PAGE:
Seemingly harsh? Sometimes.



Dan Phillips's signature


Truth Unites... and Divides said...

Really most excellent.

This message sets you up most nicely as a potential Charismatic Word-Faith Prosperity Gospel preacher.

Mary Elizabeth Tyler said...

God simply works in the most amazing ways. I love how you have shown us that today, Dan.

I always keep this verse close in mind: Beloved, think it not strange concerning the fiery trial which is to try you, as though some strange thing happened unto you: But rejoice, inasmuch as ye are partakers of Christ's sufferings; that, when his glory shall be revealed, ye may be glad also with exceeding joy."

Excellent, excellent article!!!

Webster Hunt (Parts Man) said...

Thank you for that encouraging word! I've been chewing on Ligon's talk ever since I first heard, and this and his talk have reminded me not to forget all I know about our Lord!

It's most timely!

Stephen said...

Wow, what a timely word! I am just now preparing notes on John 11, and in the opening verses we see almost the exact same scene only magnified: "Now Jesus loved Martha and her sister and Lazarus. SO (Greek 'oun,' therefore, then; causal relation, contrary to NIV) when he heard that Lazarus was ill, he stayed two days longer where he was."

Mary and Martha wanted Jesus to come and heal their brother before he died. But, because of Jesus' great love for those siblings, he allowed Lazarus to die so that he could give them to what they (and the rest of us) need, a revelation of glory from Jesus and the Father (verse 4).

Nash Equilibrium said...

Argh! Dan, now with that message it's both you AND Phil that will never make it onto TBN! ;0

Lynda O said...

Thanks, Dan, for a very encouraging word. I also just listened to your Sunday message; your "evidently" style comes through clearly in both.

DJP said...

Thanks Stephen. From preaching on that passage decades ago I recall that James Montgomery Boice was very helpful.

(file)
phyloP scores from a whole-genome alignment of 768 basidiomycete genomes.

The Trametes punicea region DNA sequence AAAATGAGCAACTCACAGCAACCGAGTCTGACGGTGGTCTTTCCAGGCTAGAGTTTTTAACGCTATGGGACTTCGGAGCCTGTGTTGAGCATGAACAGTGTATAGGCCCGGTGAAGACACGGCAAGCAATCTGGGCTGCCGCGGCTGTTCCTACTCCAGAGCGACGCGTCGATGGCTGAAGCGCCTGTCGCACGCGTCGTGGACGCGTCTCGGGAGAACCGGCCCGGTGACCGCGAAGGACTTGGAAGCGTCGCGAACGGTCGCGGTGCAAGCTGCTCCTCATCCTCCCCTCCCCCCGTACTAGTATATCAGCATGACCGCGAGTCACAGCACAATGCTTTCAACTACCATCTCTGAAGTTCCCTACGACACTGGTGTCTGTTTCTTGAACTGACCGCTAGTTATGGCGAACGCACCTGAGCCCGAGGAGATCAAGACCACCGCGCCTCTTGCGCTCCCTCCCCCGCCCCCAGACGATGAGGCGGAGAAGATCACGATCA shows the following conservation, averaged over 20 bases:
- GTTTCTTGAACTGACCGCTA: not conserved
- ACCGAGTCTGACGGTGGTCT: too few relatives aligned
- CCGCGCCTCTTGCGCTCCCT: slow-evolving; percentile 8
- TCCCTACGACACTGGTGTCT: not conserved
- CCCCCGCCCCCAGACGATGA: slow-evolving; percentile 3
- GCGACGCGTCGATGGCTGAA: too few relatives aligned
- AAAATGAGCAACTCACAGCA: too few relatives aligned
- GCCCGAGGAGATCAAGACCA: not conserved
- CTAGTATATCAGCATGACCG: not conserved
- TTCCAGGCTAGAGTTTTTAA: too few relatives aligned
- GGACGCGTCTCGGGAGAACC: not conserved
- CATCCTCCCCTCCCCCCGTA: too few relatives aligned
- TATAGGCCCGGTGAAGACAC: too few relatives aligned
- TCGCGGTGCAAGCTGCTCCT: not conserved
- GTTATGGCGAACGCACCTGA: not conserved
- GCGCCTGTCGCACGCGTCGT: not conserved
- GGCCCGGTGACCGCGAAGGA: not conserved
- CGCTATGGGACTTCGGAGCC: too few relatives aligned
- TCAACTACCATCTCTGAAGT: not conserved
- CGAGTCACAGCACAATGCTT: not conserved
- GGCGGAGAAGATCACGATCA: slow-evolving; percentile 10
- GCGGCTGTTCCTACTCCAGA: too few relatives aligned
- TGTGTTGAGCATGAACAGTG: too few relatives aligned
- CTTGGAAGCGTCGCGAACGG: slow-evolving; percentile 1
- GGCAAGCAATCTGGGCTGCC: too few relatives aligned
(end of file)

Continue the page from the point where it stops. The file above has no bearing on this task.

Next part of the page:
Scooter said...

When David used the image of the rod in Psalm 23, I don't think he had a picture of large rabbit's foot in mind.

This post actually reminds me of Hebrews 11:6. Jesus is so fiercely committed to his sheep that he will speak harshly to John in order to help him gain his reward, the reward that Jesus himself will bestow.

Good word today Dan. I know I needed it.

Renee said...

I too have been mulling Ligon's sermon since last week. Your message just adds to: "God, you are just like that"

"Jesus is less concerned about John's feelings and his emotions and his mood than He is about his faith and his faithfulness."

I need to remember this with my 16 year old daughter.

will said...

Most excellent post Dan! Wonderful insights. I'm reminded again of Is 58:8-9
For my thoughts are not your thoughts, neither are your ways my ways, declares the Lord.

For as the heavens are higher than the earth, so are my ways higher than your ways and my thoughts than your thoughts.

Craig said...

Excellent. Thank you.

Richard Cheesman said...

A great post, nicely thought-provoking in ways I didn't want to think at this time :-)

It's true so often we expect to hear what we want to, only to be told what we need to hear - and sadly decide not to listen.

I'll have to check out this sermon by Ligon - any ideas where/how I can listen?

Anonymous said...

We are demanding, self-serving little creatures, aren't we?

DJP said...